A private home care agency may utilize personal care attendants with as few as 40 hours of training. It is not uncommon, though, to have more. State code specifies that a person who has met home health aide requirements has also met personal care requirements. Some Arkansas home care organizations, notably, place ads for individuals with any of several types of training or credentialing: CNA, HHA, PCA.

Highly Rated Home Health and Private Care Organizations

Some home care organizations contract with an outside organization for quality and client satisfaction. Home Care Pulse is a very familiar name! The following Arkansas home care agencies were awarded Employer of Choice by Home Care Pulse in 2017:

  • BrightStar Care (Little Rock/Hot Springs and North Little Rock locations)
  • First Choice Senior Care (Little Rock location)
  • Right at Home (Central Arkansas location)

Home Health Compare, an official government website, publishes basic data about certified agencies and offers star ratings in two categories: care quality and patient surveys. Home Care Elite, a third party, analyzes multiple sources of data and identifies those Medicare-certified organizations that rank very high according to its metrics (https://abilitynetwork.com/homecare-elite-2016/). Patient care quality is given particular weight.

Spotlight on Kindred Healthcare

The Arkansas Department of Health recently transferred its in-home care/ home health service to Kindred Healthcare (operator of Kindred at Home). The governmental agency had caused ripples of concern when it announced that it could no longer sustain the costs of providing these services directly. By transferring the programs, the Department of Health was able to provide more continuity to clients (http://www.healthy.arkansas.gov/programsServices/inHomeServices/Pages/default.aspx). Employees could be retained. Kindred Healthcare was selected from six organizations that submitted proposals. It reportedly paid Arkansas about $39 million (http://homehealthcarenews.com/2016/06/kindred-acquires-arkansas-home-health-operations-for-39-million/).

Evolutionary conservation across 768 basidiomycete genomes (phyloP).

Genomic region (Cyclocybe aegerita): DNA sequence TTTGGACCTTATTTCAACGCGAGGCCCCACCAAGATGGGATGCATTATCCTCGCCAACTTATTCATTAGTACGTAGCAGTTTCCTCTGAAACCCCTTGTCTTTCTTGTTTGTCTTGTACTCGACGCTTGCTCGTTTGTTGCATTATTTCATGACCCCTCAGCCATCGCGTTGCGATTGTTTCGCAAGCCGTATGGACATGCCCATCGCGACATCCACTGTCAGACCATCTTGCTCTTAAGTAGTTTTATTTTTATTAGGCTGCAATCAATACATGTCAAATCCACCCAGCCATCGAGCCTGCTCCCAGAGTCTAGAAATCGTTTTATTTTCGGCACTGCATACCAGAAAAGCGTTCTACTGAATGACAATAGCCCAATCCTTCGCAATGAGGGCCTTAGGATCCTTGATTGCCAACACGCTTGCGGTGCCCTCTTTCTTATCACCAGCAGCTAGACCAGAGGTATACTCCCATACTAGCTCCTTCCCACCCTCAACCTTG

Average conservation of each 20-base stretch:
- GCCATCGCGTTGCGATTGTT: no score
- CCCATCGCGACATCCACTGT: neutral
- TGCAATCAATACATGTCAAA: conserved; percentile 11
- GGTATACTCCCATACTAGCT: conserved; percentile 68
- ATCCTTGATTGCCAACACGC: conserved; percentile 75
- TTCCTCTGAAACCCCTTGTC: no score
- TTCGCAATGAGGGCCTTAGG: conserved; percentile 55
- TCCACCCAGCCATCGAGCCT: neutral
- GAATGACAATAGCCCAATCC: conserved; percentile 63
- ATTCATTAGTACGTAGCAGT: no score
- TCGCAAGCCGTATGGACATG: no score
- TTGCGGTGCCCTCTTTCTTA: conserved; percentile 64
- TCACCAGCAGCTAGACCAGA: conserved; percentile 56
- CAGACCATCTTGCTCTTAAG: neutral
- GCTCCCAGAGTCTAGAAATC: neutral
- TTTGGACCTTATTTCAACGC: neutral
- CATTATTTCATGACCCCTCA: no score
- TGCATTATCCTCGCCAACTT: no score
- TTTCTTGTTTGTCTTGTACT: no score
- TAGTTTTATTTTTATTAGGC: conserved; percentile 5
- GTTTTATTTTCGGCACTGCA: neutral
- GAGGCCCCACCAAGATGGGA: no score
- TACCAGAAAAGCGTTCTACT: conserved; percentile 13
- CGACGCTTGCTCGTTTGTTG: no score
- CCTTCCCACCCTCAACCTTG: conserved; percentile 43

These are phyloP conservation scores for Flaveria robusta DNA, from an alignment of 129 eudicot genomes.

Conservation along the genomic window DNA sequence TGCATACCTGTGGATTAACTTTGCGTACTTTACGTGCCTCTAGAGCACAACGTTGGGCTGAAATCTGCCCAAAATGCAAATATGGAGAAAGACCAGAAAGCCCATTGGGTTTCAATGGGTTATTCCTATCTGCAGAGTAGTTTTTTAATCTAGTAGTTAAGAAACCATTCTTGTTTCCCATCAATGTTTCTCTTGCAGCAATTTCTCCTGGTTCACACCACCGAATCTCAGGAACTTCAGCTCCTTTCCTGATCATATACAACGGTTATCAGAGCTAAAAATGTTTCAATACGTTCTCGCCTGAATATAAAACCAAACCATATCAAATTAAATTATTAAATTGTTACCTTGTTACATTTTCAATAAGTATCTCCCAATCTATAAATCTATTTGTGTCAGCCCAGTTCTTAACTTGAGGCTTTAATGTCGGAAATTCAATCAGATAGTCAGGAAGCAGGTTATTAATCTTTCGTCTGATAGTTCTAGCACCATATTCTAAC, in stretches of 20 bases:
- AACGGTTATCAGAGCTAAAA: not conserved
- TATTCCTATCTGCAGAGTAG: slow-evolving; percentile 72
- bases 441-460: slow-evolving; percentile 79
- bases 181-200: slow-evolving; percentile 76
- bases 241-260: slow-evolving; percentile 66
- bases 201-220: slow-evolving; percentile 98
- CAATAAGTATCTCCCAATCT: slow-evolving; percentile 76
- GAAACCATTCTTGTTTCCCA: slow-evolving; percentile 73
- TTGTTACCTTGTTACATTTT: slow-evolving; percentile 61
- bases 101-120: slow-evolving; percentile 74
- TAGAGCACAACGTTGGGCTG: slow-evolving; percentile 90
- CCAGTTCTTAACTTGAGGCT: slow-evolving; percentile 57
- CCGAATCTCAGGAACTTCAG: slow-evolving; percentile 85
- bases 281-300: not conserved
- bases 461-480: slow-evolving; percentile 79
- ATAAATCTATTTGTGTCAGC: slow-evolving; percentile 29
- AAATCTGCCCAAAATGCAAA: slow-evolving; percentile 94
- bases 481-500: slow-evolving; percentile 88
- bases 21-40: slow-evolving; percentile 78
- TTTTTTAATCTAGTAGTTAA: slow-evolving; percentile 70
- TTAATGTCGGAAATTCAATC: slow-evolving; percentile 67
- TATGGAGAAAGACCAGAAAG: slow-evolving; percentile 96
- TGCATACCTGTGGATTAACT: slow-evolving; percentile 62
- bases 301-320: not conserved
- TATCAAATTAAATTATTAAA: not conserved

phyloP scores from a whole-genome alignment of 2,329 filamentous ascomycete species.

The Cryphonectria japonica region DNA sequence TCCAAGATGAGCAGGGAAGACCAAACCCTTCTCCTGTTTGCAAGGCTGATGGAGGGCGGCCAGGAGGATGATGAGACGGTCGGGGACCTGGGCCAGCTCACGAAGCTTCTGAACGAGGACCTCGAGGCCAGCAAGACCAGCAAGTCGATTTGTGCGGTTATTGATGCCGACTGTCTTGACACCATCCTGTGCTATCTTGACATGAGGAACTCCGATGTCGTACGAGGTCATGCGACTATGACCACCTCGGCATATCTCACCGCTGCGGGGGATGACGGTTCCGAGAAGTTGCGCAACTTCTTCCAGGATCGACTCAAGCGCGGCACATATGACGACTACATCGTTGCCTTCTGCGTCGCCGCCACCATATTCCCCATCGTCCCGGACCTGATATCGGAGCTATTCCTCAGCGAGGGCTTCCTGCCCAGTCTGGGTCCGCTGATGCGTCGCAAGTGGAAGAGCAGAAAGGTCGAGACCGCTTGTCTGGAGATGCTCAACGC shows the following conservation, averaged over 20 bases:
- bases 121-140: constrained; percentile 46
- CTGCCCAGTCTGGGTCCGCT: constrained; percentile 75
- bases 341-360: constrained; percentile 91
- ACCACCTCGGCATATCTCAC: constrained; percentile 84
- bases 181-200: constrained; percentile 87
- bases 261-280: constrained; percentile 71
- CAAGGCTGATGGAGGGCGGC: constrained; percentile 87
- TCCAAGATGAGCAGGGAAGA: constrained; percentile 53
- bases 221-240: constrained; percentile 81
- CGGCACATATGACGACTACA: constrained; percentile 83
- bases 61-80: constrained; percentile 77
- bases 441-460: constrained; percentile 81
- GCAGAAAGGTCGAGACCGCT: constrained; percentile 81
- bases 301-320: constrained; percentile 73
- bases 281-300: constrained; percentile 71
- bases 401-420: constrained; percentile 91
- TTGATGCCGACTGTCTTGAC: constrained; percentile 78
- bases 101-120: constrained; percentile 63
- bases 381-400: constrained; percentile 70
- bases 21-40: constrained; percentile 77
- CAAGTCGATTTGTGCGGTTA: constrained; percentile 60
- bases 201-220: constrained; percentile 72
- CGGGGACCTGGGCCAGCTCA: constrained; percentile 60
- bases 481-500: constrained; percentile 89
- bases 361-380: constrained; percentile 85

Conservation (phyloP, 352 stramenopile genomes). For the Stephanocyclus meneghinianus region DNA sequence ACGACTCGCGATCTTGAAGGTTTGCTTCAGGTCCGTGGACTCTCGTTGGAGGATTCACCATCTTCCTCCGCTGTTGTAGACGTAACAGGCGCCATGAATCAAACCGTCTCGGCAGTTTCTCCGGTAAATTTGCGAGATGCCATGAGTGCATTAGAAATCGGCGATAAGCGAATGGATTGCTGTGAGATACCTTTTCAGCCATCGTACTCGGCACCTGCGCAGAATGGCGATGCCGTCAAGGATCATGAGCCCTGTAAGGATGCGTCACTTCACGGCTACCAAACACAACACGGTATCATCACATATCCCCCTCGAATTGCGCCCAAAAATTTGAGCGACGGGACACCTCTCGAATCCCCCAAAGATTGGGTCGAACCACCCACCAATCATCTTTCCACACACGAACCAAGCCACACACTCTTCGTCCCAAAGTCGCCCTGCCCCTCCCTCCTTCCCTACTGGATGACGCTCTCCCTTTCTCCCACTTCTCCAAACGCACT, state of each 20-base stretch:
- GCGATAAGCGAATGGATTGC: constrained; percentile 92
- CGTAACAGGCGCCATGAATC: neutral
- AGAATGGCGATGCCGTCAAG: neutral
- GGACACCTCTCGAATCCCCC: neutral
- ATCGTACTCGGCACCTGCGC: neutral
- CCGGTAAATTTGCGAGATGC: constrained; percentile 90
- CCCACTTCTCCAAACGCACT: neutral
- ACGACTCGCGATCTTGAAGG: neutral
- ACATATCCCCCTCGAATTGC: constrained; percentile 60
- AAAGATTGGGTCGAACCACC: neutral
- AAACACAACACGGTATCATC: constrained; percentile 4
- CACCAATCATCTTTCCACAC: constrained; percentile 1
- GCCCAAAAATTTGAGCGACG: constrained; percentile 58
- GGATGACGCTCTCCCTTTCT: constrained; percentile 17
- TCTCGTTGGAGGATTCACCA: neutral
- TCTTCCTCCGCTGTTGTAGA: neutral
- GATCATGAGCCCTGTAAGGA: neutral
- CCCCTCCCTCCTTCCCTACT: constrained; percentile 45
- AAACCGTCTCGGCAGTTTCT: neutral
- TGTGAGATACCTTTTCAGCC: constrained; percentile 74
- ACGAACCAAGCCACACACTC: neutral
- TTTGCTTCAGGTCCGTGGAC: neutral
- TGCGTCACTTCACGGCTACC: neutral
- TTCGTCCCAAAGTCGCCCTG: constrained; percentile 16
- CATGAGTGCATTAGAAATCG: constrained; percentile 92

Kindred at Home, now located throughout Arkansas, has multiple programs including home health and personal care. The organization employs home health aides and personal care assistants as well as a number of licensed professionals.

Early Career Exploration

While it doesn’t take a lot of preparation to become a home health aide, it does take the right personality and skill set — and it takes someone who wants to be there! Some students will have the opportunity to explore home health as early as high school. Students who participate in HOSA can compete in the home health aide competition. The first round is a written test. Candidates who do very well on this test go on to skills competition.

Career Outlook and Average Home Health Aide Salary in Arkansas

Arkansas home health aides averaged $9.53 an hour in 2016, according to data from the Bureau of Labor Statistics.

Arkansas home health aide employment has been projected to increase by 16% over the course of the 2014 to 2024 decade.

Additional Resources

The Arkansas Attorney General has provided information about different types of home care (https://arkansasag.gov/consumer-protection/health-care/column/hiring-caregivers/). Both home health agencies and private care agencies are under Department of Health regulation.